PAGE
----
I want... a glass of wine four beers a single room a double room Ich hatte gern... ein Glas Wein vier Bier das Einzelzimmer das Doppelzimmer
Berlin: “Is this real life?”
Public transport The Berliner Verkehrsbetriebe (BVG) operates the city’s S-Bahn, U-Bahn, tram and bus networks, which all interconnect very efficiently, making travel simple. BVG’s website (www. bvg.de) provides a journey planner, which helps you find the fastest route and is regularly updated with service alterations. To make life easier, be sure to grab maps for both the S-/U-Bahn network and the tram services. Conveniently, both the S-/U-Bahn network and the tram lines are colour-coded, in addition to being numbered.
Tram The eastern side of the city is served by an extensive network of trams. They stop frequently, but generally travel on a dedicated section of the road, meaning they are quite quick. Most tram services run 24 hours a day.
At first it the sheer size of Berlin can be quite daunting, but the variety of both public and private transport options help shrink the distances and will take you to pretty much anywhere you want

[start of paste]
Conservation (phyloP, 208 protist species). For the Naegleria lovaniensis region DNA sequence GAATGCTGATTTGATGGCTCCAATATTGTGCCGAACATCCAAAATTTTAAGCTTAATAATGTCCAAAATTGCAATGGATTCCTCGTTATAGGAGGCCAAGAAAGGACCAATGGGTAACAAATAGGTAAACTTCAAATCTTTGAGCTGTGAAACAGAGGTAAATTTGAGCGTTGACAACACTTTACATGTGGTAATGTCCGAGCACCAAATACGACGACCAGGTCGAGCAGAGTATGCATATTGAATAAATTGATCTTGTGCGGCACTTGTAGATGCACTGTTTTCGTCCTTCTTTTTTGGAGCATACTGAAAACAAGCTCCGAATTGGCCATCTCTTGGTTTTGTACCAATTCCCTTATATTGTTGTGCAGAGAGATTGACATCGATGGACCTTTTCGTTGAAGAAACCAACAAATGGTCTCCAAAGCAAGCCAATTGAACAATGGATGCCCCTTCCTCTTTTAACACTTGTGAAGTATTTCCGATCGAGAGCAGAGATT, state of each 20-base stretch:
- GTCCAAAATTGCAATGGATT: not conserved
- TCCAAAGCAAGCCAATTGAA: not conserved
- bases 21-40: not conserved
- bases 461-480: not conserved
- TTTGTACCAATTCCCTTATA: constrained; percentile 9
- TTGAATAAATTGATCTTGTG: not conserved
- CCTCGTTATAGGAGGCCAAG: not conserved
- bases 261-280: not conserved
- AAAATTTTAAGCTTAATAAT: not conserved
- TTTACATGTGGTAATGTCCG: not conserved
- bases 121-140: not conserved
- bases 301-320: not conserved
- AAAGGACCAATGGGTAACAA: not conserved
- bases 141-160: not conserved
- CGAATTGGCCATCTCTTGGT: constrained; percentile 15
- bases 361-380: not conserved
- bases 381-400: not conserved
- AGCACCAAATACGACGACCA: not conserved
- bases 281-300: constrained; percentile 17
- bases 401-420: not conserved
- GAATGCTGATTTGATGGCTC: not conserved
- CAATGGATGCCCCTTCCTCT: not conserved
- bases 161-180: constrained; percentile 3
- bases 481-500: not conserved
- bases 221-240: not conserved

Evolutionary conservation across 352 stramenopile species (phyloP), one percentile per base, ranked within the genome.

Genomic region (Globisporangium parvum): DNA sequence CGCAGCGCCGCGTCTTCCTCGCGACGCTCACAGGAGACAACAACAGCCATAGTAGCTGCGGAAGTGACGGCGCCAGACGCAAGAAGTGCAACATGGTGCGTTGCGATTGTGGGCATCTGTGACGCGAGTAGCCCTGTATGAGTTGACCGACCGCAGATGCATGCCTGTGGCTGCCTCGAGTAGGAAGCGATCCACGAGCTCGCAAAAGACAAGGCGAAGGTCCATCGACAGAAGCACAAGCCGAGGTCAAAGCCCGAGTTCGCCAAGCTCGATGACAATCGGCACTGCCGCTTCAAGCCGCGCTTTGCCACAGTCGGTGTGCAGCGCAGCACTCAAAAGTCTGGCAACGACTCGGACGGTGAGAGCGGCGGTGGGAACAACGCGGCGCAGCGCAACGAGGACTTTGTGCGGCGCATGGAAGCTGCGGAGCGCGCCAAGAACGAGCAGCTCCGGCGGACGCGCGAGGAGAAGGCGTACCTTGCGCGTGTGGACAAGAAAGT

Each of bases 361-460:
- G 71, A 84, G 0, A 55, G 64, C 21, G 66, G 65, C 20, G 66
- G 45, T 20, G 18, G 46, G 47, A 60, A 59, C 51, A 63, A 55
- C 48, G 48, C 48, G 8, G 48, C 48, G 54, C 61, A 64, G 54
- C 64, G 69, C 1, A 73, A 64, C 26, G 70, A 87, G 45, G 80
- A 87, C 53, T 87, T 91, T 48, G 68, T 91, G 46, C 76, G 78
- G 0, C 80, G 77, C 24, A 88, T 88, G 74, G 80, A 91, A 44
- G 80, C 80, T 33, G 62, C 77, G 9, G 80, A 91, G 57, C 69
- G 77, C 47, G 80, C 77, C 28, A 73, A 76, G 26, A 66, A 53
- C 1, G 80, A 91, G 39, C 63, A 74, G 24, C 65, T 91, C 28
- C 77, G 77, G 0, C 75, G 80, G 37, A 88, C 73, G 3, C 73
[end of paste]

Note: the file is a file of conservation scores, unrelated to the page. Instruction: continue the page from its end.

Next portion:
U-Bahn The U-Bahn is the city’s metro train service. Stops are frequent and conveniently located, meaning you’ll generally arrive close to your destination. Monday to Thursday trains run from 4:30 am to 12:30 am and all night on Fridays, Saturdays and Sunday. S-Bahn The S-Bahn is an urban rail service and extends further than the U-Bahn, but stops less frequently. Given its reach, it is very useful for daytrips to places such as Potsdam or Wannsee. Trains run from 4:30 a.m. to 12:30 a.m. Monday to Thursday, with additional services on Friday, Saturday and Sunday nights.
Buses The bus network operates throughout the day and night, and also serves as a handy late-night replacement for trains Monday to Thursday nights. In addition to the metro buses are the express buses, denoted by an X, which have fewer stops. Services run frequently during the day and from 12:30 am to 4:30 am Monday to Friday they serve as a replacement for the U-Bahn.
Airports Two airports currently serve Berlin: Tegel (to close in mid-2012) and Schönefeld. Served by numerous buses, it is easy to get from Tegel to any of the main train stations. Those travelling to Schönefeld have fewer complications, as it’s served by both the bus and S-Bahn.
Berlin: “Is this real life?”